June 1, 2021

The 3-Part Puzzle to Mind-Blowing Orgasms.

Find it difficult to orgasm? You’re not alone.

But you can definitely learn to have an orgasm.

If you want to know how, it’s important to know the answer to the question: how does an orgasm happen?

Yes, orgasms can be mind-blowing, but thinking of them as something mind-boggling can make it even more difficult for those who already struggle to orgasm.

Orgasms aren’t magical

As a sex therapist, an important part of my job is busting myths about sex, sexuality, and relationships. One of the biggest myths is this concept that orgasms are mysterious occurrences that we cannot control.

This is partly true; it can feel like we have no control over our climax. Lots of people struggle with coming before they want to, not having an orgasm as quickly as they’d like to, or not coming at all.

The reality is, however, orgasms aren’t a mystery—they’re the result of several processes in your mind and body.

Here are a few of them:

Orgasms are the peak of pleasure

Orgasms are usually referred to as a climax—and not just because orgasms may feel incredibly pleasurable—it’s because they actually are a climax of sorts.

Think of orgasms as the outcome of a sexual buildup. In order for orgasms to happen, the sexual stimulation you’re receiving, whether from a partner, a sex toy, or yourself, starts to build toward a climax. When this stimulation is repeated for varying amounts of time, the climax will start to build.

If you have difficulty orgasming during sex, make sure you’re not switching up your technique while you’re mid-climb. This can throw off your orgasm completely. Steady stimulation will get you there.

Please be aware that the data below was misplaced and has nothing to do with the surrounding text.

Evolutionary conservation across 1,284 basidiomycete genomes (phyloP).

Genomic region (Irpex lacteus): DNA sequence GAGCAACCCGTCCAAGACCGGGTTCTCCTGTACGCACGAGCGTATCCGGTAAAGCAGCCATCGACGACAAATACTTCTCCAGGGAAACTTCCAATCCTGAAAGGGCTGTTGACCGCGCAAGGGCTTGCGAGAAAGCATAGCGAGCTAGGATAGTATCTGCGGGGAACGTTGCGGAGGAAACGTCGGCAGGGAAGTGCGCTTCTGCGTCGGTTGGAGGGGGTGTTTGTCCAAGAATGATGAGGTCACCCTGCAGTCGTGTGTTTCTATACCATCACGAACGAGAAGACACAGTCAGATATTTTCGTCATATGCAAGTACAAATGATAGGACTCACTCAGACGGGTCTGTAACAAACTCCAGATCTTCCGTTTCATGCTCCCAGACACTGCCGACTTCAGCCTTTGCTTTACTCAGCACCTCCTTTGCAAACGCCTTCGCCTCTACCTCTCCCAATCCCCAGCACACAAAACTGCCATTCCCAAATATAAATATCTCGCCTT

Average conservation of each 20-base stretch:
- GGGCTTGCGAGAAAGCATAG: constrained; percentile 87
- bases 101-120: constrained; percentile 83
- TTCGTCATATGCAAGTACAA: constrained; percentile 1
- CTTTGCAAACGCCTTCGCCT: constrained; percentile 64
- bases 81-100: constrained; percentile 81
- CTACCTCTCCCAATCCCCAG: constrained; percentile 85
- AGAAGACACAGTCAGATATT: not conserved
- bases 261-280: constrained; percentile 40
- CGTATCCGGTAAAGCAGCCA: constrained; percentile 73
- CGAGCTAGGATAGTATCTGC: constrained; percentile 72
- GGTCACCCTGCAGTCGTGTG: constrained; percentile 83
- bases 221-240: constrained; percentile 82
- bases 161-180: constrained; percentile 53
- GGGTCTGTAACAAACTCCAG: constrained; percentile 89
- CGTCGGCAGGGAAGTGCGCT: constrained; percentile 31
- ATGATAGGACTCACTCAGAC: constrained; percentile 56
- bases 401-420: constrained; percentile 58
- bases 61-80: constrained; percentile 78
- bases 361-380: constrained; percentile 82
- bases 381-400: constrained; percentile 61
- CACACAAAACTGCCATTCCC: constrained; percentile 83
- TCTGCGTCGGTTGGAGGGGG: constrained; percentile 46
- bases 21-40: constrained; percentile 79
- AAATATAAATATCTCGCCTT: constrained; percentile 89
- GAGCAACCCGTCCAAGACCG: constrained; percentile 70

Orgasms aren’t just the result of the right physical stimulation. They’re a combination of both physical and mental stimulation.

Orgasms are about the brain

Your genitals aren’t your primary sexual organs—your brain is. This is where the magic happens, where your desire for sex is created, and it also needs to be stimulated in order for you to climax.

Needing to be turned on in order to have an orgasm might sound obvious, but a lot of clients I see who struggle to orgasm seem to miss this crucial part. It’s easy to get ideas stuck in your head about having to come or taking too long to come. These un-sexy thoughts quickly remove any sexual stimulation from your brain so your sex drive plummets.

In order to stimulate your brain, you’ve got to find what turns you on. Do certain sounds do it? Fantasies you can play out in your head, or right there in bed with a partner? Are there toys, aides, or gadgets that can make sex more exciting? Whatever it is and even if it’s multiple things, use whatever you like to ensure that you are fully turned on. When you are, and when you have steady stimulation, orgasms become easy.

But, you also need the third piece: toned PC muscles.

Orgasms are about the pelvic floor

PC-what? Your PC muscles, or your pelvic floor muscles, are several muscles that stretch from your tailbone to your pubic bone, making up a kind of hammock of muscles.

When arousal is building up, whether it’s through mental and physical stimulation, these muscles are getting ready to do a serious workout. When you reach the climax of pleasure, they go through a series of involuntary contractions. This is believed to be part of why orgasms feel so good.

And the longer and more intensely they contract, the longer and more intense your orgasm can become.

In order for your pelvic floor muscles to do this, they need to be toned. So, if you’re finding it hard to climax, focus on this important piece of the puzzle.

The three-part puzzle

So no, orgasms aren’t magical—and that’s a good thing. It means you can have one by learning the three important steps involved:

>> Toning your pelvic floor muscles so they can contract quickly enough during your orgasm

>> Work to make sure your brain is turned on and you’re experiencing strong sexual desire, building toward a climax

>> Using the same steady physical stimulation, once you get on track to coming

Now you know how orgasms happen—what will you be working on first to get there?


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Leigh Norén, MSc  |  Contribution: 5,575

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